ATA president Chris Spear fielding reporters' queries on autonomous policymaking. Photo: Evan Lockridge

ATA president Chris Spear fielding reporters' queries on autonomous policymaking. Photo: Evan Lockridge

LAS VEGAS. Because autonomous driving technologies offer “a lot of potential but also a lot of unknowns,” Chris Spear, president of the American Trucking Associations, said trucking must “take our seat at the table with other industries [primarily the automotive sector] to develop a [policy] framework without stymying innovation.

“The technology is here and will grow rapidly,” Spear told members of the industry press during a brief Q&A on Oct. 2 here on the show floor of ATA’s Management Conference & Exposition. “Suppliers are already creating connected and automated technology.”

He said trucking is “a different animal than the car side” so the association is aiming to ensure the industry’s voice is heard as federal policymaking develops.

Suggesting there is urgency to this issue, Spear lamented that the first federal guidelines for the testing and deployment of autonomous vehicles recently released by the Department of Transportation were put together with almost no input from the trucking industry.

On the other hand, he said that “[technological developments] are not going to wait for the federal government. He also pointed out that autonomous policymaking will move on two tracks.

“States are not waiting for the federal government, either.” He pointed to Nevada, which has enacted legislation and regulations to enable the testing and operation of autonomous vehicles, as an example. “Nevada is innovating; creating a breeding ground for this technology.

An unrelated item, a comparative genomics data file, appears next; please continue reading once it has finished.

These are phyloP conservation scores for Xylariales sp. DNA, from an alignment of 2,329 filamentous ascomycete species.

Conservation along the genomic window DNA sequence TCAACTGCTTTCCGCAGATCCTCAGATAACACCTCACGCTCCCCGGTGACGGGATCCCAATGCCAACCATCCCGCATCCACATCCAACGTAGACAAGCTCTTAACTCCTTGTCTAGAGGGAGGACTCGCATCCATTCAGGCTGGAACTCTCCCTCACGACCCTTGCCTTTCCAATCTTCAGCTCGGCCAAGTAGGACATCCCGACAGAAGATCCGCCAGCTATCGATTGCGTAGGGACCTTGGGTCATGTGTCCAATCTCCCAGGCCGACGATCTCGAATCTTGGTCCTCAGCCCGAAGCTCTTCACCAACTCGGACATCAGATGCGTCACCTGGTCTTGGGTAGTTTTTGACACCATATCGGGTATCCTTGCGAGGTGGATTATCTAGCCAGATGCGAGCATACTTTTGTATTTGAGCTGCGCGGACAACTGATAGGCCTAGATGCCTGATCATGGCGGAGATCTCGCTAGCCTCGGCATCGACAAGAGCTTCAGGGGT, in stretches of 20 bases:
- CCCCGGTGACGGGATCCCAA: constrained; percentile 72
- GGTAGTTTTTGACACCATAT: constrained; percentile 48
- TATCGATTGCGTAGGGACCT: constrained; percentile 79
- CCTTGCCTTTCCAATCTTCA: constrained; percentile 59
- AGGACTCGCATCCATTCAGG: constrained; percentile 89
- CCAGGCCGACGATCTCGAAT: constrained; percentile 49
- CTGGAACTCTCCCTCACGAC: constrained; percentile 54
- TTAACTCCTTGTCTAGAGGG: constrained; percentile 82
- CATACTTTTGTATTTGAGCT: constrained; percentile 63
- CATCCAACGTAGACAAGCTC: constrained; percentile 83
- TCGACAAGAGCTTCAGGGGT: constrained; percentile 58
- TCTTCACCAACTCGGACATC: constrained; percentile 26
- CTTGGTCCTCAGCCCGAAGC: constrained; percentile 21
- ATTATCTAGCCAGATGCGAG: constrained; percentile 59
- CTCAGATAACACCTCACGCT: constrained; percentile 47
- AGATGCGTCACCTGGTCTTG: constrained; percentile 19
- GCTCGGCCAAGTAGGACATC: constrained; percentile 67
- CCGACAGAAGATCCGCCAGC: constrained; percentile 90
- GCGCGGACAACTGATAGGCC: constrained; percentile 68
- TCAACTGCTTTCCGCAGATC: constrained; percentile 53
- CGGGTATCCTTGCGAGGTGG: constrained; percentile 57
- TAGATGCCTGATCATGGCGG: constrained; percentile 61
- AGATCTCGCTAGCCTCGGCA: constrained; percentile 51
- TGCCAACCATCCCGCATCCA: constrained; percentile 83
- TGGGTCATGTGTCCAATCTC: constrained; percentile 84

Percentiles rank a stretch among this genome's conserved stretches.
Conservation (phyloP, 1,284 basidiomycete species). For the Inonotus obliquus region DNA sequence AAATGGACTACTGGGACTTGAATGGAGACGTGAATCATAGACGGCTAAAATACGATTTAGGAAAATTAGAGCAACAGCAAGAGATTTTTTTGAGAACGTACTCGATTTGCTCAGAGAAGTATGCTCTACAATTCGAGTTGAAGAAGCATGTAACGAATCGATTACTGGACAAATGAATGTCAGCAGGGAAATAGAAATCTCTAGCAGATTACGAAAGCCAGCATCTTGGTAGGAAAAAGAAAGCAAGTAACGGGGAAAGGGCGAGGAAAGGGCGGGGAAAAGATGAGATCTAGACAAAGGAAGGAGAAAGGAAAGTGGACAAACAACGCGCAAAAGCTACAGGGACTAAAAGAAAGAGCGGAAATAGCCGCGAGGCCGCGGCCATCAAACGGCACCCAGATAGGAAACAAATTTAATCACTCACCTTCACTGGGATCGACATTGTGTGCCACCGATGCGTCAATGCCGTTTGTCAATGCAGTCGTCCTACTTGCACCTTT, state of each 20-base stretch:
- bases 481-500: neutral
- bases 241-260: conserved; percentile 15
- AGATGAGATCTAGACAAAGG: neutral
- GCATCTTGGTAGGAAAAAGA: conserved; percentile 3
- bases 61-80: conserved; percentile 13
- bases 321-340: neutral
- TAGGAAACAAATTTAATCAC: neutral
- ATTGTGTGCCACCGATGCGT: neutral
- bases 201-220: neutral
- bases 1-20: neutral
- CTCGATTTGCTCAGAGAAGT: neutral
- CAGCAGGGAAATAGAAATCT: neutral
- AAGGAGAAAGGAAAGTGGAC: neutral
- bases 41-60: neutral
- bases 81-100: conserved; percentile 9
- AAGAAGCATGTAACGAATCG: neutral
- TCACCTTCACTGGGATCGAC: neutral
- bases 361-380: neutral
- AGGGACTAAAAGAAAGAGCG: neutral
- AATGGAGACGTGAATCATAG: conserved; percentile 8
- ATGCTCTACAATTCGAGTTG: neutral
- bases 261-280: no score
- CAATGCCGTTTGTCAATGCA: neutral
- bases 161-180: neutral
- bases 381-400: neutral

“As far as [putting in place] seamless regulation, that has to be done by the federal government,” Spear continued. “But we will also get engaged at the state level to avoid a patchwork of laws [for autonomous trucks.]”

Spear said connected and autonomous vehicles hold the promise of increasing highway safety, reducing fuel consumption and emissions, and by alleviating congestion, boosting trucking productivity, which in turn “would be better for driver pay.”

As for that seat at the table, Spear said he sees ATA working closely with DOT but also with other transportation modes as well as the auto industry as “our trucks will have to communicate with those cars” to gain the full measure of safety and traffic-flow benefits of autonomous driving.

He also said it’s imperative to “ensure that the technology will be reliable and understood by all industries and government agencies before it is deployed” on a large scale.

Turning to Capitol Hill, Spear said that he expects Congress will “largely focus on oversight” of autonomous regulations with an eye to not inhibiting technological innovations.

He also said that it is well to keep in mind that “one regulation can take four years” to implement and to consider how much innovation can take place in that time.

Spear added that what must be asked is “How fast can our government get into this game and be collaborative— so the result is good for safety and the economy.”

About the author
David Cullen

David Cullen

[Former] Business/Washington Contributing Editor

David Cullen comments on the positive and negative factors impacting trucking – from the latest government regulations and policy initiatives coming out of Washington DC to the array of business and societal pressures that also determine what truck-fleet managers must do to ensure their operations keep on driving ahead.

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